Jobs to be done — Turn Customers Jobs to Products
Upgrade your user, not your product. Don’t build better cameras — build better photographers. — Kathy Sierra
In continuation to previous article “Don’t solve wrong problem” (https://medium.com/@vprash360/dont-solve-wrong-problem-8b8cc2aff987)
Jobs-to-be-Done is a simple method, invented by Harvard Professor Clayton Christensen, that allows companies and teams to identify the true opportunity behind customer behavior. The Jobs-to-be-Done framework attempts to remove the focus from people’s current purchasing behavior, and instead begs the question: “What are people really trying to accomplish?”
The Jobs-to-be-Done framework enables UX designers to break down customer needs into specific process steps. The resulting “Requirement Map” provides a structure that makes it possible to turn customer needs into product solutions.
Job theory starts with the premise that we, as humans, always want to improve our various life-situations in a variety of ways by performing some ‘jobs’ under specific ‘circumstances’.
We will be discussing a fictional case study to understand how this methodology can be used in practice.
Think of a fictional company named “Iuvou”, that operates in bike business. It has been in business since a very long time and popular for ‘roadster bicycles’. Times are changing so are their sales, in negative direction. Yearning for increasing revenue, the company decides to innovate and re-think its core offering. Where to start? How to step forward?
Step 1: Work out the “jobs” that customers want to get done.
People consider looking or searching for some product or service when they start facing problem in their personal or professional life hoping to find a suitable product or solution which might help them out to cope with it. In order words: when customers buy a product, they basically “hire” something to “get a job done” in order to solve the challenge they are facing.
These jobs can be of three types. Functional jobs, just to get the ***t done efficiently. Personal jobs, which describes how people want to feel and social jobs, how they want to be perceived by others performing that job.
In this case, Iuvou’s potential customers can have a functional job to get from A to B, a personal job to improve health and a social job to express their lifestyle.
Step 2: Find out the ‘circumstances’ customers are exposed to.
A circumstance is a specific condition or context connected with an individual while trying to get a specific job done.
In this case, the possible circumstances for potential bike customers can be something like, a good paved cycle path or not so far commute place or pleasant weather, depending on persona to persona.
Let’s combine all jobs and circumstances that occur together in order to create a market segment or use-case (popular term). We can refer this step as persona building as well (Figure 1).
Step 3: Persona segmentation and market attractiveness
Evaluate the level of attractiveness of each market segment. These metrics can be evaluated by any estimation technique or gathered from available market research reports (Figure 2).
Step 4: Identify market requirements, not product features.
The combination of jobs and circumstances to market segment provides a clear path to decide on specific product requirement. So for each market segment identify which requirement a customer may have for an offering. A requirement is an attribute that a bike product should typically fulfill. Decide specific values for each requirement as per market segment or use case or persona (Figure 3).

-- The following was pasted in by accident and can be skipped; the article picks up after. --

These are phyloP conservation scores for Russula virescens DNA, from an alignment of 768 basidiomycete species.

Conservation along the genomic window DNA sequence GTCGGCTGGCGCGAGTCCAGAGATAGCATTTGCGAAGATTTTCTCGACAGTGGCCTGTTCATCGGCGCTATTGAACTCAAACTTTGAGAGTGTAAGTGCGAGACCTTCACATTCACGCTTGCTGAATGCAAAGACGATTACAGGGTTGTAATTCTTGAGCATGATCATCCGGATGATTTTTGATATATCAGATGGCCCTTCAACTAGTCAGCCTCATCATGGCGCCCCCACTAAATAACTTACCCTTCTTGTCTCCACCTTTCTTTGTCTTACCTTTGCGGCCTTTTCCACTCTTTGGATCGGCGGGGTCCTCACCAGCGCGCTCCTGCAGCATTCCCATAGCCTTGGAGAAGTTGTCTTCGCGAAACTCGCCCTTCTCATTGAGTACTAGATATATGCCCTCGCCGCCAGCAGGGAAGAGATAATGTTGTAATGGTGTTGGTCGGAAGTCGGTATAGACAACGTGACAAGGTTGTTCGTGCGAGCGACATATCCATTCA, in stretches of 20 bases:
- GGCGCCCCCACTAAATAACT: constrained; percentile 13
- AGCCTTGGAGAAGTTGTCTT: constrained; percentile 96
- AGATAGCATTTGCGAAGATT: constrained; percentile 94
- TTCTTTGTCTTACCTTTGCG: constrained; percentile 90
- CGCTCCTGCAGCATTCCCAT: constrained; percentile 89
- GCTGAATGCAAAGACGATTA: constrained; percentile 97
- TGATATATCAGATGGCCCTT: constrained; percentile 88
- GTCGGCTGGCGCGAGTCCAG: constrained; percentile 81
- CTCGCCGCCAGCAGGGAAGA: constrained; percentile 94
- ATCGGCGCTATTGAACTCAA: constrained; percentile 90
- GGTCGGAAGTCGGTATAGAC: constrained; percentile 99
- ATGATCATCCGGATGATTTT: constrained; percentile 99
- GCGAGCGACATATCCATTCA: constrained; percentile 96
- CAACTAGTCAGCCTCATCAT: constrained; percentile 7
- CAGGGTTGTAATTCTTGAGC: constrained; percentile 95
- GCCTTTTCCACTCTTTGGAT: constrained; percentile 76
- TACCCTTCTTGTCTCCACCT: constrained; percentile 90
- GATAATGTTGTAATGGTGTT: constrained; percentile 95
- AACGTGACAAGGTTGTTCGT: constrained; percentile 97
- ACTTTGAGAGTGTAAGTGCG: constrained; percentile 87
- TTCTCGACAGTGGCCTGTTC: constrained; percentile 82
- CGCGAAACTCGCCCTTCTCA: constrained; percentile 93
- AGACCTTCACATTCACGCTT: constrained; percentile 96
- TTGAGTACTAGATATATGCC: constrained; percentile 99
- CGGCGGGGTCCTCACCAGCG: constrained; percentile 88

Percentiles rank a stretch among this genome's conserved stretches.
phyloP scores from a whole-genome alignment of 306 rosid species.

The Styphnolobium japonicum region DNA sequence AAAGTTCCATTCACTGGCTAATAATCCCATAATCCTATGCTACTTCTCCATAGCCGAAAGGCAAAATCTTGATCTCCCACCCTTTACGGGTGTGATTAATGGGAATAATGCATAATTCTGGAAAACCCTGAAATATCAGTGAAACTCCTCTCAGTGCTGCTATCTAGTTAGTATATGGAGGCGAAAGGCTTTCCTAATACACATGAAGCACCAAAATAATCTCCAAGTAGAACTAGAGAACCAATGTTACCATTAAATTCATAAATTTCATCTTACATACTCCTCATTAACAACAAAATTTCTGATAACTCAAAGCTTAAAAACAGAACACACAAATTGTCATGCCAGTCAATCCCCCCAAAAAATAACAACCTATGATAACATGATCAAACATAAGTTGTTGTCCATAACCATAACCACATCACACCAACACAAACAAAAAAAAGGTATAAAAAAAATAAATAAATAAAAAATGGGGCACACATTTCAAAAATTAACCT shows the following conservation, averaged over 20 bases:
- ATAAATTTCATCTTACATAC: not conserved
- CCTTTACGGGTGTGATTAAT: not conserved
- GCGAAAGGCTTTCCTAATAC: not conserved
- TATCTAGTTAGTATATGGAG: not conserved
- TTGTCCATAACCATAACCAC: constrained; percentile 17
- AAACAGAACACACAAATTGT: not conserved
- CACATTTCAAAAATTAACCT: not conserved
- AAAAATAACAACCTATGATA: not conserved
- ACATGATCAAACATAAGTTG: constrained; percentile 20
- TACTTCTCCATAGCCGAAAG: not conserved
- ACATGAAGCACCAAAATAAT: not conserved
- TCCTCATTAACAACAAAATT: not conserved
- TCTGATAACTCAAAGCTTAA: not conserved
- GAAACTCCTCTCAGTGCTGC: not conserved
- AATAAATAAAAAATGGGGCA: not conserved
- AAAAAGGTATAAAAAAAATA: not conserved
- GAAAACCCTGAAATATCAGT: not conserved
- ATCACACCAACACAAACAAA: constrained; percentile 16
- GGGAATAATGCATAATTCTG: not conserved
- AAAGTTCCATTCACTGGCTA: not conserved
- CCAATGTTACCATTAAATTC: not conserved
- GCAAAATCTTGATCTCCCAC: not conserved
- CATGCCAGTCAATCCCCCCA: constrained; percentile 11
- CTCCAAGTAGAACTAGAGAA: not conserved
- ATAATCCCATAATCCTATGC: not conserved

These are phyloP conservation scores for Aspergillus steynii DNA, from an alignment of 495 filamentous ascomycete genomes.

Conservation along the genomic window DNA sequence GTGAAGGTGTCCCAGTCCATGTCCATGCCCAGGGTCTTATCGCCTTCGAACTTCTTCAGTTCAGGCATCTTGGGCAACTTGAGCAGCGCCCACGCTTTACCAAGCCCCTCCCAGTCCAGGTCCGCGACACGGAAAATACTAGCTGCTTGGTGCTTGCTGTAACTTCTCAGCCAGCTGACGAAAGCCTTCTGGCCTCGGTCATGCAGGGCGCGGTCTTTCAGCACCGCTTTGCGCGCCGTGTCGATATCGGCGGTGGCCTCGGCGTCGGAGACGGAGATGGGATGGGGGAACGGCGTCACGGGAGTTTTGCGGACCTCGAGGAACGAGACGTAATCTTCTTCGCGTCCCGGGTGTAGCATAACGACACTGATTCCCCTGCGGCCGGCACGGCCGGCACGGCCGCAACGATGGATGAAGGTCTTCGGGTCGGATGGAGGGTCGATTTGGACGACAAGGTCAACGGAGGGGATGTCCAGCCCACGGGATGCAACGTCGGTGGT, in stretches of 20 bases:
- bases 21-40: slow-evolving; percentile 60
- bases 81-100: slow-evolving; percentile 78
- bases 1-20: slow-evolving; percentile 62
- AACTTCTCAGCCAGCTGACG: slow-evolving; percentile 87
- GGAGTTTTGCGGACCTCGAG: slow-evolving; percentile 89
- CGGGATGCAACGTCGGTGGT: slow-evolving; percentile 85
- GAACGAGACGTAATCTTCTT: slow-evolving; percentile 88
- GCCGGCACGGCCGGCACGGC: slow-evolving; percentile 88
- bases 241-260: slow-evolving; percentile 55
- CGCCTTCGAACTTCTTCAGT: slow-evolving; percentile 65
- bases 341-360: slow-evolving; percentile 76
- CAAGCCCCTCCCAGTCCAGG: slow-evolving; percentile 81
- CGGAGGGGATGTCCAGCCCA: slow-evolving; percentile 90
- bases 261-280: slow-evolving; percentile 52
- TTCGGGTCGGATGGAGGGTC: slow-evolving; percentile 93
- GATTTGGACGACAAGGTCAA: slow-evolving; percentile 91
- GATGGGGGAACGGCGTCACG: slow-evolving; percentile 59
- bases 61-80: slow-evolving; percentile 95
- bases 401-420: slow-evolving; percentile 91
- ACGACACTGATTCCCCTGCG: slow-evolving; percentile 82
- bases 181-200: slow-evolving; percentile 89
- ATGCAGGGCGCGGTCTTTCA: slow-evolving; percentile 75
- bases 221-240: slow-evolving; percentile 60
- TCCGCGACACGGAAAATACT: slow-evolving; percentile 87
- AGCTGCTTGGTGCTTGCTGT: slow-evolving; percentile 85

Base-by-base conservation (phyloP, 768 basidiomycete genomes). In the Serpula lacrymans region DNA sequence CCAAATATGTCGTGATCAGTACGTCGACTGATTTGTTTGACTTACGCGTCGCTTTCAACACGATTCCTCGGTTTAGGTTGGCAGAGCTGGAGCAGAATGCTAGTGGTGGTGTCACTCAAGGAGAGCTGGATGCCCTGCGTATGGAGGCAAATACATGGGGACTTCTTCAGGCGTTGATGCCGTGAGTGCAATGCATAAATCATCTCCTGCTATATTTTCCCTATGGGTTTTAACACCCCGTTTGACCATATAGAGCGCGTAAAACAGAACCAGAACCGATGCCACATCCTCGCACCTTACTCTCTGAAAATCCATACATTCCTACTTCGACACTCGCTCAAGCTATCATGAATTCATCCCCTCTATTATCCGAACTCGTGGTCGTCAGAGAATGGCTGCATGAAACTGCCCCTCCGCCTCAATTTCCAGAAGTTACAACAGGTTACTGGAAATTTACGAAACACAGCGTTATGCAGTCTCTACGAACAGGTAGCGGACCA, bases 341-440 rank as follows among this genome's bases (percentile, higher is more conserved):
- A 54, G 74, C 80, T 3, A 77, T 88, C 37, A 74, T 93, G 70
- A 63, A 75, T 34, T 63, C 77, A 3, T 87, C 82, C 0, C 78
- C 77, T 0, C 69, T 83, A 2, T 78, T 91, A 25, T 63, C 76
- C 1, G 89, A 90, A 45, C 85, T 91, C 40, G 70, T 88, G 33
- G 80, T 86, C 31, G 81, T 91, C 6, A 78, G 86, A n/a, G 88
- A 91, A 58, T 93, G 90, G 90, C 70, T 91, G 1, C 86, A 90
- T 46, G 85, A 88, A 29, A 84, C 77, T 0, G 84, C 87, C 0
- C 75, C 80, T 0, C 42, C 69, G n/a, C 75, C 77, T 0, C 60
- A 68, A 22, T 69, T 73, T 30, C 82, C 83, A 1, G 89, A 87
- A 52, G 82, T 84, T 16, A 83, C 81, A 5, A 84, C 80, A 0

Step 5: Categories requirement with Kano model
The Kano model, developed by Professor Noriaki Kano, generates a high-level ranking of all selected requirements along three criteria: exciting, performance, and basic. This requirement classification provides a guide to the subsequent process of making strategic product decisions about where to invest or not, and how to build your product.
We can use two categories instead of three:
1. Basic Requirement: Fundamental features product should have to be considered for purchased at all.
2. USPs: A combination of both ‘exciting and performance’ criteria. USPs will differentiate the product with its competitors.
Step 6: Prioritize USPs
Whereas basic requirements need to be fulfilled anyway, the company will have to decide which USPs to place emphasis on and when, and thus allocate the resources accordingly. Many USPs can cost company hell lot of time and some can raise the overall cost of solution. Which USPs will delight customer most? To answer these questions, a ranking of all USPs are required.
For this purpose, ‘pairwise comparison’ approach is useful. A pair-wise comparison allows for a quantified weighting between several major design objectives (Figure 4).
Step 7: Requirement tree
A tree diagram is a graphical tool to illustrate the variance of products or markets. By using different values of product architectural requirement, a tree can be created to visualize the complexity of the external market variety and/or the variety of internal product variants. Based on this understanding, complexity can be reduced by eliminating low volume segments and focusing on the more important market segments (Figure 5).
I will discuss Tree Diagram and Kano Model in more details in my coming articles.
In this case, two segments “Daily Business Commuters” and “Weekend Outing Wanderers” do not differ with respect to their product architecture. Company can target these two segments and serve them simultaneously by making a number of small modifications in design to ‘get the jobs done’ for that segment.
Every move gets on to understanding the customers. In my next article of this series, we will discuss how to empathize in Design Thinking to create customer value.